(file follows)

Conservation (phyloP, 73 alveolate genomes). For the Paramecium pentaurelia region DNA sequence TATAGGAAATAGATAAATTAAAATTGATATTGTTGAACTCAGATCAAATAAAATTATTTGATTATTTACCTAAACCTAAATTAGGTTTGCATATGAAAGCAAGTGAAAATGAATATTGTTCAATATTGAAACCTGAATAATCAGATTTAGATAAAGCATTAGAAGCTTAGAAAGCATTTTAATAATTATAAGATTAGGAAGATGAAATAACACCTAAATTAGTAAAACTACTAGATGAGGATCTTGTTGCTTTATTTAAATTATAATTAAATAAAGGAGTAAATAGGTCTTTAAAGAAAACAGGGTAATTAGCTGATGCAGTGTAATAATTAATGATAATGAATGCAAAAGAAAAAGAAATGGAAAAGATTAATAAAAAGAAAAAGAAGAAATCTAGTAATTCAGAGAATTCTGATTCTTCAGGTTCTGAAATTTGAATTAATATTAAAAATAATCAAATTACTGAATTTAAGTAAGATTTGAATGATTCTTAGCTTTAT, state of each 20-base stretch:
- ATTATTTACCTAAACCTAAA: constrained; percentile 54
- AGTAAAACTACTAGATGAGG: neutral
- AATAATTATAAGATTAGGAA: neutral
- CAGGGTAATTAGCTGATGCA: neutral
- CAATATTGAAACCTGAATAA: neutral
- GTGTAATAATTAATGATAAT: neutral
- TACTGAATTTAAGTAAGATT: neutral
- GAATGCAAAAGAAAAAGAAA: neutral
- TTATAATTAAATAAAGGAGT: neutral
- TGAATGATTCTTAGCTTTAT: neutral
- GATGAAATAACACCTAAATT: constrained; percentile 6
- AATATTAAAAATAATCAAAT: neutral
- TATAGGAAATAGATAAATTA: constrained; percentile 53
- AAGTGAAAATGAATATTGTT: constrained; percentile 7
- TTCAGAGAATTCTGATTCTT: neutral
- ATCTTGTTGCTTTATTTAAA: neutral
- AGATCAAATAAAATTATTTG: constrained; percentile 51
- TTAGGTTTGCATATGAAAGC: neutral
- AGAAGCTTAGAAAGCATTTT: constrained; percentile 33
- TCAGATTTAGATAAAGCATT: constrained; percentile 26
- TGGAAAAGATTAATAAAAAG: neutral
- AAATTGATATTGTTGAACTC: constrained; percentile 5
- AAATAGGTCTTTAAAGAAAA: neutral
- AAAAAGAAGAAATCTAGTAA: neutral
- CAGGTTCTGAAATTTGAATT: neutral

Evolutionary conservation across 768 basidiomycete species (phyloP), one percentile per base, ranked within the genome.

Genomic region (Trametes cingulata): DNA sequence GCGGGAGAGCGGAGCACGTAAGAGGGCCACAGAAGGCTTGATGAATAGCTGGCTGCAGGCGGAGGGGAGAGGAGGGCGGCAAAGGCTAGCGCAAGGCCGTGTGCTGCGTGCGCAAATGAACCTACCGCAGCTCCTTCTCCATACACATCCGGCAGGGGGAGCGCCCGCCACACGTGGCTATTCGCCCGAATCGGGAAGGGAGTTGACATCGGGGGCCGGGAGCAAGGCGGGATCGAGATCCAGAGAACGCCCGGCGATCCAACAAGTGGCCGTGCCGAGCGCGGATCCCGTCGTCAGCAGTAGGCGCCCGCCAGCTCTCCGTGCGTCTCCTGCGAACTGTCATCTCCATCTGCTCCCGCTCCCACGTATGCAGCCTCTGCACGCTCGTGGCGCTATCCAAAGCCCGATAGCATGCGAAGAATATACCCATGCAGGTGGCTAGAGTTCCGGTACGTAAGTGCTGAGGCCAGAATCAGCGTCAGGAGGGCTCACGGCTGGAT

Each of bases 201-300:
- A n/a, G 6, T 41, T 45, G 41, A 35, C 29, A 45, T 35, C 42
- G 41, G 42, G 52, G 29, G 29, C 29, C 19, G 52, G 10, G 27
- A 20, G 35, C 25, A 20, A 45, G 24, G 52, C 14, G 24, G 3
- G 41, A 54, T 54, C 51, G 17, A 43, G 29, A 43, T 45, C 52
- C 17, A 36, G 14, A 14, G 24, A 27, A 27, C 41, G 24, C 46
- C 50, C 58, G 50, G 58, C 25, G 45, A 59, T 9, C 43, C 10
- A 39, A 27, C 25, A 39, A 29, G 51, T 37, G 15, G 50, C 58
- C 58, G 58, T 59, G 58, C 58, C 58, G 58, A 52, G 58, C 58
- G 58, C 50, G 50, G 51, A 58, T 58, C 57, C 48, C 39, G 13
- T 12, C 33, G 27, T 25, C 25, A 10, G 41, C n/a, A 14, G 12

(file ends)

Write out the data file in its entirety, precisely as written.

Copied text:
Conservation (phyloP, 73 alveolate genomes). For the Paramecium pentaurelia region DNA sequence TATAGGAAATAGATAAATTAAAATTGATATTGTTGAACTCAGATCAAATAAAATTATTTGATTATTTACCTAAACCTAAATTAGGTTTGCATATGAAAGCAAGTGAAAATGAATATTGTTCAATATTGAAACCTGAATAATCAGATTTAGATAAAGCATTAGAAGCTTAGAAAGCATTTTAATAATTATAAGATTAGGAAGATGAAATAACACCTAAATTAGTAAAACTACTAGATGAGGATCTTGTTGCTTTATTTAAATTATAATTAAATAAAGGAGTAAATAGGTCTTTAAAGAAAACAGGGTAATTAGCTGATGCAGTGTAATAATTAATGATAATGAATGCAAAAGAAAAAGAAATGGAAAAGATTAATAAAAAGAAAAAGAAGAAATCTAGTAATTCAGAGAATTCTGATTCTTCAGGTTCTGAAATTTGAATTAATATTAAAAATAATCAAATTACTGAATTTAAGTAAGATTTGAATGATTCTTAGCTTTAT, state of each 20-base stretch:
- ATTATTTACCTAAACCTAAA: constrained; percentile 54
- AGTAAAACTACTAGATGAGG: neutral
- AATAATTATAAGATTAGGAA: neutral
- CAGGGTAATTAGCTGATGCA: neutral
- CAATATTGAAACCTGAATAA: neutral
- GTGTAATAATTAATGATAAT: neutral
- TACTGAATTTAAGTAAGATT: neutral
- GAATGCAAAAGAAAAAGAAA: neutral
- TTATAATTAAATAAAGGAGT: neutral
- TGAATGATTCTTAGCTTTAT: neutral
- GATGAAATAACACCTAAATT: constrained; percentile 6
- AATATTAAAAATAATCAAAT: neutral
- TATAGGAAATAGATAAATTA: constrained; percentile 53
- AAGTGAAAATGAATATTGTT: constrained; percentile 7
- TTCAGAGAATTCTGATTCTT: neutral
- ATCTTGTTGCTTTATTTAAA: neutral
- AGATCAAATAAAATTATTTG: constrained; percentile 51
- TTAGGTTTGCATATGAAAGC: neutral
- AGAAGCTTAGAAAGCATTTT: constrained; percentile 33
- TCAGATTTAGATAAAGCATT: constrained; percentile 26
- TGGAAAAGATTAATAAAAAG: neutral
- AAATTGATATTGTTGAACTC: constrained; percentile 5
- AAATAGGTCTTTAAAGAAAA: neutral
- AAAAAGAAGAAATCTAGTAA: neutral
- CAGGTTCTGAAATTTGAATT: neutral

Evolutionary conservation across 768 basidiomycete species (phyloP), one percentile per base, ranked within the genome.

Genomic region (Trametes cingulata): DNA sequence GCGGGAGAGCGGAGCACGTAAGAGGGCCACAGAAGGCTTGATGAATAGCTGGCTGCAGGCGGAGGGGAGAGGAGGGCGGCAAAGGCTAGCGCAAGGCCGTGTGCTGCGTGCGCAAATGAACCTACCGCAGCTCCTTCTCCATACACATCCGGCAGGGGGAGCGCCCGCCACACGTGGCTATTCGCCCGAATCGGGAAGGGAGTTGACATCGGGGGCCGGGAGCAAGGCGGGATCGAGATCCAGAGAACGCCCGGCGATCCAACAAGTGGCCGTGCCGAGCGCGGATCCCGTCGTCAGCAGTAGGCGCCCGCCAGCTCTCCGTGCGTCTCCTGCGAACTGTCATCTCCATCTGCTCCCGCTCCCACGTATGCAGCCTCTGCACGCTCGTGGCGCTATCCAAAGCCCGATAGCATGCGAAGAATATACCCATGCAGGTGGCTAGAGTTCCGGTACGTAAGTGCTGAGGCCAGAATCAGCGTCAGGAGGGCTCACGGCTGGAT

Each of bases 201-300:
- A n/a, G 6, T 41, T 45, G 41, A 35, C 29, A 45, T 35, C 42
- G 41, G 42, G 52, G 29, G 29, C 29, C 19, G 52, G 10, G 27
- A 20, G 35, C 25, A 20, A 45, G 24, G 52, C 14, G 24, G 3
- G 41, A 54, T 54, C 51, G 17, A 43, G 29, A 43, T 45, C 52
- C 17, A 36, G 14, A 14, G 24, A 27, A 27, C 41, G 24, C 46
- C 50, C 58, G 50, G 58, C 25, G 45, A 59, T 9, C 43, C 10
- A 39, A 27, C 25, A 39, A 29, G 51, T 37, G 15, G 50, C 58
- C 58, G 58, T 59, G 58, C 58, C 58, G 58, A 52, G 58, C 58
- G 58, C 50, G 50, G 51, A 58, T 58, C 57, C 48, C 39, G 13
- T 12, C 33, G 27, T 25, C 25, A 10, G 41, C n/a, A 14, G 12